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minute of that day as an unfolded for me and i have this incredibly boring story but eating breakfast in college, and that is sort of one thing -- when you talk to -- maybe some of your parents in the room who are alive for pearl harbor remember that one of the thing its remember about people telling stories about parents or grandparents talking about pearl harbor day is they sort of talk about it still in the present tense, that they sort of talk about it as i was here, i was doing this, we did that. and that in many way we tell our own 9/11 stories in this generation, i think. >> one more question, please. >> last question. >> down here. >> in you research there were several army veterans involved. did the name rick come up.
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>> yes. >> port authority security at the towers? >> yeah. rick -- so, you might be conflating two different people, both of whom i devote a couple of of pages to in the book. rick was this sort of incredible -- actually both people are incredible larger than life characters. rick former british bar paratroop irturned vietnam vet who what's director of security for morgan stanley, and morgan stanley one of the firms that gets sort of religion about evacuation planning after the '93 bombing in the twin towers. and he leads this incredible evacuation of morgan stanley from the south tower before -- in the opening minutes of the
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first attack, and ultimately saves hundreds of lives of morgan tanly employees, andle ultimately loses his own life as he and two of his other security personnel stay in the building to go floor-by-floor make sure everyone had evacuated. then there was john o'neill, who is probably name familiar to those of you who have read or watched the looming tower series, who was the fbi's lead al qaeda investigator and had led the hunt for osama bin laden through the kenya and tanzania an embassy bombings, the uss cole bombing in 2000 and coming one if the i fate and luck. in august 2001, retires from the fbi and starts an early september september as the director of security for the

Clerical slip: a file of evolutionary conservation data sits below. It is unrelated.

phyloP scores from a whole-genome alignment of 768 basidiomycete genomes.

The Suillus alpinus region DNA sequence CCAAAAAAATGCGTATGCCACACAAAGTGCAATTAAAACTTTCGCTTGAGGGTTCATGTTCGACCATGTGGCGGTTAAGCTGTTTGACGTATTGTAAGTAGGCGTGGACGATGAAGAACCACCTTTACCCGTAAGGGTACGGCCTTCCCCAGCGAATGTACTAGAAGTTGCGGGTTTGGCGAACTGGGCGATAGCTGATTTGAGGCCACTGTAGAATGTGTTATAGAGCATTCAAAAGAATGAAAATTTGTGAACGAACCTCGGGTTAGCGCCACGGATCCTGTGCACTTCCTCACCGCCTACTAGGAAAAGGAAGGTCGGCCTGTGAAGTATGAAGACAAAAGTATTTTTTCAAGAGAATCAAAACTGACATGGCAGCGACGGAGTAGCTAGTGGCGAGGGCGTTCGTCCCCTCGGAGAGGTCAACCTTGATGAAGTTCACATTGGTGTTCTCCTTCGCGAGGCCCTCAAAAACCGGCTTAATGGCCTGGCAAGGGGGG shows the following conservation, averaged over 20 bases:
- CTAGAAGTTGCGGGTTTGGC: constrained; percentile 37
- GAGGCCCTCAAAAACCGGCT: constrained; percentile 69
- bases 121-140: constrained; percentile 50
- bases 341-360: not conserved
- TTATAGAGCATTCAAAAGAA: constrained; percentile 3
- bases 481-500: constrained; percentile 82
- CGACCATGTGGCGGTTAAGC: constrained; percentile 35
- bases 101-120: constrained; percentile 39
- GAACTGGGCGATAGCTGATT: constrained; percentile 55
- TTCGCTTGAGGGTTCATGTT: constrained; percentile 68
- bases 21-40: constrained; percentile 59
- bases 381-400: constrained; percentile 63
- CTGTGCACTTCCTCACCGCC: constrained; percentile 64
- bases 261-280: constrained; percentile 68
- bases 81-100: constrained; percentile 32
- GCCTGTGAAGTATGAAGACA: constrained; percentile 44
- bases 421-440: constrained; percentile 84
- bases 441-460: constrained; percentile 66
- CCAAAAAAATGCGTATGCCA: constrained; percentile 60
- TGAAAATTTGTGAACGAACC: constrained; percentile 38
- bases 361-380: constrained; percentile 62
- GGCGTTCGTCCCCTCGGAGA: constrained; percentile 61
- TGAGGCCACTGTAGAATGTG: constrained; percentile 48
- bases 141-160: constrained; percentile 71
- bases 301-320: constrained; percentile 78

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world trade center. and dies in the tower in the south tower, during its collapse that morning. and there's sort of -- was actually -- on thursday i was speaking at the 9/11 museum in new york, and was talking with the last person who saw john o'neill alive, and who was another fbi agent, and it's sort of this incredibly sort of just tragic story of this guy who really more than anyone in the u.s. government is ringing the alarm bell of al qaeda, is not listened to, retires in frustration from the fbi in
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august 2001, and thinks he is throwing in the fight, and then osama bin laden comes to him two weeks later. thank you all for coming. i'll be out in the lobby -- >> one more question. we have a change for today. sorry for the last minute but because we have the 3d exhibit we have some changes, one unfortunately there will be no cookies and coffee tonight. >> sorry. >> and also, we are going to have the book signing table here on the stage. and so please go get -- go buy your books books and kawhi -- qp in line on the side and, again, it was brilliant. really was. [applause]
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>> the new c-span online store now has boost booktv products go to to check this couple. see what is now for booktv and all the c-span products. [inaudible conversations] >> good evening, everyone. thank you for joining us tonight. my name is kate and on behalf have harvard book store i'm delighted to welcome you to this evening event with gina rippon, discussing the book, gender and our brains how knew under row science explode the neglect of the